Tar sands

Aerial view of Syncrude Aurora tar sands mine in the Boreal Forest north of Fort McMurray. © Greenpeace / Jiri Rezac

Greenpeace is calling on oil companies and the Canadian government to stop the tar sands and end the industrialization of a vast area of Indigenous territories, forests and wetlands in northern Alberta.

The tar sands are huge deposits of bitumen, a tar-like substance that’s turned into oil through complex and energy-intensive processes that cause widespread environmental damage. These processes pollute the Athabasca River, lace the air with toxins and convert farmland into wasteland. Large areas of the Boreal forest are clearcut to make way for development in the tar sands, the fastest growing source of greenhouse gas emissions in Canada.

Greenpeace is also concerned with the social and health costs of the tar sands. First Nations communities in the tar sands report unusually high levels of rare cancers and autoimmune diseases. Their traditional way of life is threatened. Substance abuse, suicide, gambling and family violence have increased in the tar sands. Meanwhile, the thousands of workers brought in by oil companies face a housing crisis in northern Alberta.

Enbridge Inc.'s tar sands tanker pipeline proposal threatens to allow a 30 per cent expansion in tar sands development. Enbridge's tar sands pipeline would span 1,170 kilometres from Hardisty, Alberta to Kitimat, in the Great Bear Rainforest in British Columbia. Over the past decade, Enbridge's own pipelines spilled an average of more than once a week. The pipeline would cross over 1,000 rivers and streams and the Rocky Mountains on the way to B.C.'s pristine coastline. The pipeline would bring more than 200 crude oil tankers through some of the world's most treacherous waters each year.

How Greenpeace works to stop the tar sands

  • Pressuring governments: The governments of Alberta and Canada actively promote tar sands development and ignore international commitments Canada has made to cut greenhouse gas emissions. Through direct action, we draw international attention to government climate crimes in the tar sands and demand change.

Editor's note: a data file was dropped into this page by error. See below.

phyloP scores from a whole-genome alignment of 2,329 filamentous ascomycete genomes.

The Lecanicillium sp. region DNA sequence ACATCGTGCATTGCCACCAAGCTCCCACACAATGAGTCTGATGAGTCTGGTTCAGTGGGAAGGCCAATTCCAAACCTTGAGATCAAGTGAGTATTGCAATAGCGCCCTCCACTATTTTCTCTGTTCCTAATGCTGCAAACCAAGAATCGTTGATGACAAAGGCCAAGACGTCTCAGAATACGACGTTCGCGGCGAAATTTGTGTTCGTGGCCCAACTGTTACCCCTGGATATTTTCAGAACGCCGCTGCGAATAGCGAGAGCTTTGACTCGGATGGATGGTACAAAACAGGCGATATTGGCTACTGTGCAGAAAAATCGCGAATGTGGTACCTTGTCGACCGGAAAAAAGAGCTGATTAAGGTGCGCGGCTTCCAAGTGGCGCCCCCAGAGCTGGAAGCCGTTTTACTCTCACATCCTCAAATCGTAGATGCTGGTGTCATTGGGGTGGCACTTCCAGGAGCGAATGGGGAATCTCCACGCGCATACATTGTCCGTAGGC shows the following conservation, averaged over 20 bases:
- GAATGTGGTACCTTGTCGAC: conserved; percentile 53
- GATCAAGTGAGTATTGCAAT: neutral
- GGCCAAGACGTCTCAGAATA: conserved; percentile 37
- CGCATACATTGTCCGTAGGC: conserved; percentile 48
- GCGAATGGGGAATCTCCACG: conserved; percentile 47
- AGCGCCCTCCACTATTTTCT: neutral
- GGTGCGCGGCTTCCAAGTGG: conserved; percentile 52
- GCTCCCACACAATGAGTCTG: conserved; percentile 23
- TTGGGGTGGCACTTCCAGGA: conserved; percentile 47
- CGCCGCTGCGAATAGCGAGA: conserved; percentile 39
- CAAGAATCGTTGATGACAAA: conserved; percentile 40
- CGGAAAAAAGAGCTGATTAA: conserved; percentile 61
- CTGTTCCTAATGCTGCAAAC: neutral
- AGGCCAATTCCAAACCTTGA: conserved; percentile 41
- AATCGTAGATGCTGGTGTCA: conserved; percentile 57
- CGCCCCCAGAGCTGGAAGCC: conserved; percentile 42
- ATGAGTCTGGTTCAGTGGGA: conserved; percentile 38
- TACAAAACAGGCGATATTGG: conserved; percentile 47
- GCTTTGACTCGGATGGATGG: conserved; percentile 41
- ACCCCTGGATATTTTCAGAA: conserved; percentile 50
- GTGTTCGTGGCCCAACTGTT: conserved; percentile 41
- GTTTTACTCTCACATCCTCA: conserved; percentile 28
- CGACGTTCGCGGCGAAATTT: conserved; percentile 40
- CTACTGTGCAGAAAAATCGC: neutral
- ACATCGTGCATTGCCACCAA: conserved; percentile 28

• Educating shareholders: We meet with Canadian and international shareholders in oil companies and discuss the investment risks associated with the tar sands.
  • Working with impacted communities: We reach out to landowners and First Nations affected by the tar sands and stand in solidarity with them.

The latest updates

 

The Lubicon Cree: A history of human rights abuses on Canada's watch

Blog entry by Melina Laboucan-Massimo | June 10, 2011 2 comments

In the face of the massive forest fires and one of the largest oil spills in Canada’s history, the people of Little Buffalo — the community nearest to the oil spill, and the community where I’m from — continues to deal with the...

Canada’s diplomatic spanking at UN hides deeper problems

Blog entry by Keith Stewart | June 9, 2011

Canada’s representatives at the UN climate meeting in Bonn got raked over the coals today for failing to meet our Kyoto target, offloading the burden of dealing with climate change to developing countries and only having in place...

Federal government trying to hide that GHGs from the tar sands up 21% in last year

Blog entry by Keith Stewart | May 30, 2011

Update: Based on subsequent media reports, it now appears that tar sands emissions were up 21 per cent from what was reported last year, but this year they have re-stated the 2008 emissions (increasing them from the previous estimate...

Prime Minister Harper stars in winning entry in Greenpeace CAPP ad jamming contest

Feature story | May 25, 2011 at 7:11

Greenpeace has unveiled the winning entry in its Put a CAPP on Tar Sands Greenwashing contest to culture jam pro-tar sands ads by the Canadian Association of Petroleum Producers (CAPP).

Major European investors support Greenpeace/WWF anti tar sands motion at Statoil AGM

Feature story | May 20, 2011 at 11:02

Major European investment funds and banks today spoke out against Statoil’s contentious presence in the Alberta tar sands by supporting a motion at the company’s AGM in Norway and citing economic and sustainability concerns.

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